A legendary fixture on the Atlanta music and spoken-word scenes, Kodac Harrison has been a performer for decades. He has traveled extensively, not only around the country but abroad, performing his songs and poetry. Now, for the first time, the public can read a broad selection of his work in print, collected in a handsome paperback titled The Turtle and the Moon and published by Poetry Atlanta Press.
The book is an anthology of Harrison’s song lyrics and poems, which he has recorded and published individually beginning in the mid-1970s. The turtle of the title represents the author. Each of the book’s six chapters bears an epigraph describing a phase in the turtle’s life and a corresponding phase of the moon. One chapter chronicles his travels, another his love life; one chapter portrays his depression, another his maturation.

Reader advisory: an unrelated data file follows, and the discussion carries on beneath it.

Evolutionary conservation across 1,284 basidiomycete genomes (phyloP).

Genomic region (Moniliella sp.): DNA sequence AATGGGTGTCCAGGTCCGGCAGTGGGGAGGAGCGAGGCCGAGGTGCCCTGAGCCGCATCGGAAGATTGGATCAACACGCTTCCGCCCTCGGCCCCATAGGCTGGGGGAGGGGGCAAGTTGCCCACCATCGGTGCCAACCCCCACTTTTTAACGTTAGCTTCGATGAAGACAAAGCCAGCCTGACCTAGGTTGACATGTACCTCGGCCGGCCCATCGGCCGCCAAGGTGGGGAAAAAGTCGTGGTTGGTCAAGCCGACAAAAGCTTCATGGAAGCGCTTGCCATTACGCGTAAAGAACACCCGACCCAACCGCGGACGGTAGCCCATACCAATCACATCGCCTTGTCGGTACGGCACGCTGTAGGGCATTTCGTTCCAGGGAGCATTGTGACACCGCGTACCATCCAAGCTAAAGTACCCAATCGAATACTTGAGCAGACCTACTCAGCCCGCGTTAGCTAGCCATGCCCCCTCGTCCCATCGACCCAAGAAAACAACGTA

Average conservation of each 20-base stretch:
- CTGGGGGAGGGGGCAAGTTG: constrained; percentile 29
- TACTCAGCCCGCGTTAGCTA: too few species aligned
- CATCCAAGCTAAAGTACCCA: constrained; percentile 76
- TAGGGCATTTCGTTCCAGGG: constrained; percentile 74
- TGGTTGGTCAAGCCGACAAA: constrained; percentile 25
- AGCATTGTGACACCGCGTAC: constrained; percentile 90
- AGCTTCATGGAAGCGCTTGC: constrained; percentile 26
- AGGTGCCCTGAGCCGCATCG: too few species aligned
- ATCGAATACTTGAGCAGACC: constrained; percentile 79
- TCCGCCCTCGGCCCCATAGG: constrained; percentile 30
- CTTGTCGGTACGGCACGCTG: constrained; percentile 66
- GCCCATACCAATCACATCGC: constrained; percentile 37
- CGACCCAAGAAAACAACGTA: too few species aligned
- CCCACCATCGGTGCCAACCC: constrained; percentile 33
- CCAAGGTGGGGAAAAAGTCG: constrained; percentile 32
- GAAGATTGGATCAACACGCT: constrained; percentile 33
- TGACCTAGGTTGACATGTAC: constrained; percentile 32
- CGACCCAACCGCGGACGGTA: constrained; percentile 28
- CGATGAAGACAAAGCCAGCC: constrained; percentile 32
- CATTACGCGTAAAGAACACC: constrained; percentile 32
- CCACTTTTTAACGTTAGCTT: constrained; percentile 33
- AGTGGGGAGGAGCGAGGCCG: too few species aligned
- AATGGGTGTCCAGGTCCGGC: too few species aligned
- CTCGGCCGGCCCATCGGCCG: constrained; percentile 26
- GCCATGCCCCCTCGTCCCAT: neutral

Many of the book’s pieces use the conventions of songwriting, such as close rhyming and assonance, as well as a verse-and-chorus structure, with considerable variation. Harrison demonstrates his skill at rhyming in such pieces as “Angel of Mercy”: “He had a smoke stack spewing from his lips / A hole in his hat / and nothing at his fingertips.”
He also experiments with free verse, depending less on the sonic patterning of rhyme and more on the pleasures of wordplay and evocative associations. In “A Risky Rhyme,” a wonderfully inventive poem about being attracted to a tall, intimidating woman, Harrison writes, “Oh to be like Jack / To climb that slender stalk / To stand face to face / Eye to eye / With the Amazon / Still I would never chance / Being accused of stalking.” He rhymes only once in this poem, cleverly, in the final, foreshortened line: “I might not survive the fall / Still I might be tempted to risk a rhyme / And call.”